How did the human race ever survive without the Bloombergs, Michele Obamas, and David Caddells to protect us from ourselves? Eating chocolate's like ingesting alcohol, weed, coke, & smack - simultaneously. Who knew? I'm sure I'm at death's door. Knew I shouldn't have had that mocha almond fudge ice cream last night.

Am I the only one who rolled their eyes when Michele Obama presumed to lecture Gabby Douglas about her diet? That girl probably burns more calories in an hour than the rest of us do in a day. Some people need to mind their own business.


mark hartless 3 years, 7 months ago

How many of these super foods can be grown here in the land of the 59 day growing season?

"you keep doin' that cocaine and you gonna get hooked." Awe, Mama don't worry, I been doin this stuff for 20 years and I ain't hooked."- the late Richard Pryor


John Fielding 3 years, 7 months ago

I love my Kombucha! May not be a "superfood", but it's full of whats good for you.


David Caddell 3 years, 7 months ago

The cacao that is being promoted as a superfood is not at all similar to the chocolate in candy bars and ice cream. This article is referencing a form of the bean which is unproccessed, concentrated and highly potent. It has a very bitter flavor similar to eating coffee grounds.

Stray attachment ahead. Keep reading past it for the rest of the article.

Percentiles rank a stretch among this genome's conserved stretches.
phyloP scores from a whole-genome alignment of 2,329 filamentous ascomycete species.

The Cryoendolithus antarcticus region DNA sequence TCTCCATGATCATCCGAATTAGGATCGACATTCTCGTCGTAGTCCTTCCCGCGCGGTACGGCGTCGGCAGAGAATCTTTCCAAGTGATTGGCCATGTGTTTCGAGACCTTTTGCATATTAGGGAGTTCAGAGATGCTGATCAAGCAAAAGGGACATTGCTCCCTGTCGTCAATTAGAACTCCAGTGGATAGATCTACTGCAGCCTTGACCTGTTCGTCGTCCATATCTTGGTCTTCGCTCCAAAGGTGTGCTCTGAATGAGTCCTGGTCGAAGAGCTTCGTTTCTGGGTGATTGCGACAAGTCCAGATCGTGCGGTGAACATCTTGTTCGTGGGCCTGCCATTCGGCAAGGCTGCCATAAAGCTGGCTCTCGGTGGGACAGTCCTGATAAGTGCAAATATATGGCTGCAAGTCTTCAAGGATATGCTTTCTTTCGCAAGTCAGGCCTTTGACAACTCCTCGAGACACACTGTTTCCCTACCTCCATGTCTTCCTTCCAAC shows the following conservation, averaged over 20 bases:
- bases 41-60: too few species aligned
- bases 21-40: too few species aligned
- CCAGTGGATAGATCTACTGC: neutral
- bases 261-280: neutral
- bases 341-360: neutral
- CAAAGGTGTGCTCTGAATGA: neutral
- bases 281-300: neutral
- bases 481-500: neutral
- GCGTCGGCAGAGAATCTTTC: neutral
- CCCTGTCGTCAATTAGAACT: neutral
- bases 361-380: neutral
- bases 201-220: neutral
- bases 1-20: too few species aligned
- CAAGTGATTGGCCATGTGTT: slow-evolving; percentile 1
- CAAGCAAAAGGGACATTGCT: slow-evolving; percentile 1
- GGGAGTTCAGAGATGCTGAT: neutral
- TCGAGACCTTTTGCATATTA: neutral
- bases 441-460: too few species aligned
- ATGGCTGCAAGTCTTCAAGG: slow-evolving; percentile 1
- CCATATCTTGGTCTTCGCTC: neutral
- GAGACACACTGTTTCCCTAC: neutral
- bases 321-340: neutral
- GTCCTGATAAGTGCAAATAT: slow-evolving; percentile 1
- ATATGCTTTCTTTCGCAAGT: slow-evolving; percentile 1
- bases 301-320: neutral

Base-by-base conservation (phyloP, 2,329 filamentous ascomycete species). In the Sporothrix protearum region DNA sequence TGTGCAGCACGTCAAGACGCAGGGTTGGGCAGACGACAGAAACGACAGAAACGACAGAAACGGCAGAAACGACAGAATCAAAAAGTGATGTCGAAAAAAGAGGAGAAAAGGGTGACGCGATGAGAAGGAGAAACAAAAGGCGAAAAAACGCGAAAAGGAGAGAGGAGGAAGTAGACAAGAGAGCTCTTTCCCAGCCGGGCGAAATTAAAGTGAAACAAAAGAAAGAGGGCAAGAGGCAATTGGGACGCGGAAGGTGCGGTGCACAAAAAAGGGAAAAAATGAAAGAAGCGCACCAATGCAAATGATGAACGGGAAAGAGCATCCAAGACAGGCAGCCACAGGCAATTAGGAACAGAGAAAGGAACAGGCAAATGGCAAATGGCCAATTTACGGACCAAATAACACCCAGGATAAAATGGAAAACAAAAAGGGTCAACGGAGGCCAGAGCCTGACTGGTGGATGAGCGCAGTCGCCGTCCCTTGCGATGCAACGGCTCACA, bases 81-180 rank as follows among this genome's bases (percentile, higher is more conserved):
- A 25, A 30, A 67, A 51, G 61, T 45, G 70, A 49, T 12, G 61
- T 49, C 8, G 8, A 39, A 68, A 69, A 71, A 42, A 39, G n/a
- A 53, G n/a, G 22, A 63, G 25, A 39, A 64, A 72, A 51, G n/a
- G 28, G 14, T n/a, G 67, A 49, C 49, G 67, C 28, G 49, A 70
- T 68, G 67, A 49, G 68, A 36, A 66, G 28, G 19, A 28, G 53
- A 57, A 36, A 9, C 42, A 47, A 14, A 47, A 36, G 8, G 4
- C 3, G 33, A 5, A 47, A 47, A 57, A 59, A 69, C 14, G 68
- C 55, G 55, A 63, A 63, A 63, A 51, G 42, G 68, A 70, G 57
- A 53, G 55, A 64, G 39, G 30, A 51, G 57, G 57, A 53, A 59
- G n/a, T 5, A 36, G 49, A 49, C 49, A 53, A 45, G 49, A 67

The statement about this substance affecting the same areas of the brain as street drugs is scientifically proven. Although the potency is less, the brain is still effected. Click the web site that I referenced at the beginning of that paragraph to see for yourself.

I have seen people become insomniac, anxious, depressed and addicted from regular consumption of cacao. I provided sources for my information including mainstream research. Check it out for yourself to decide if you want to buy into the hype surrounding this product.

I have been aware of the promotion of cacao as a superfood for the past five years. My experience is that it hurts people. This is why I share this viewpoint. Otherwise I am happy to mind my own business.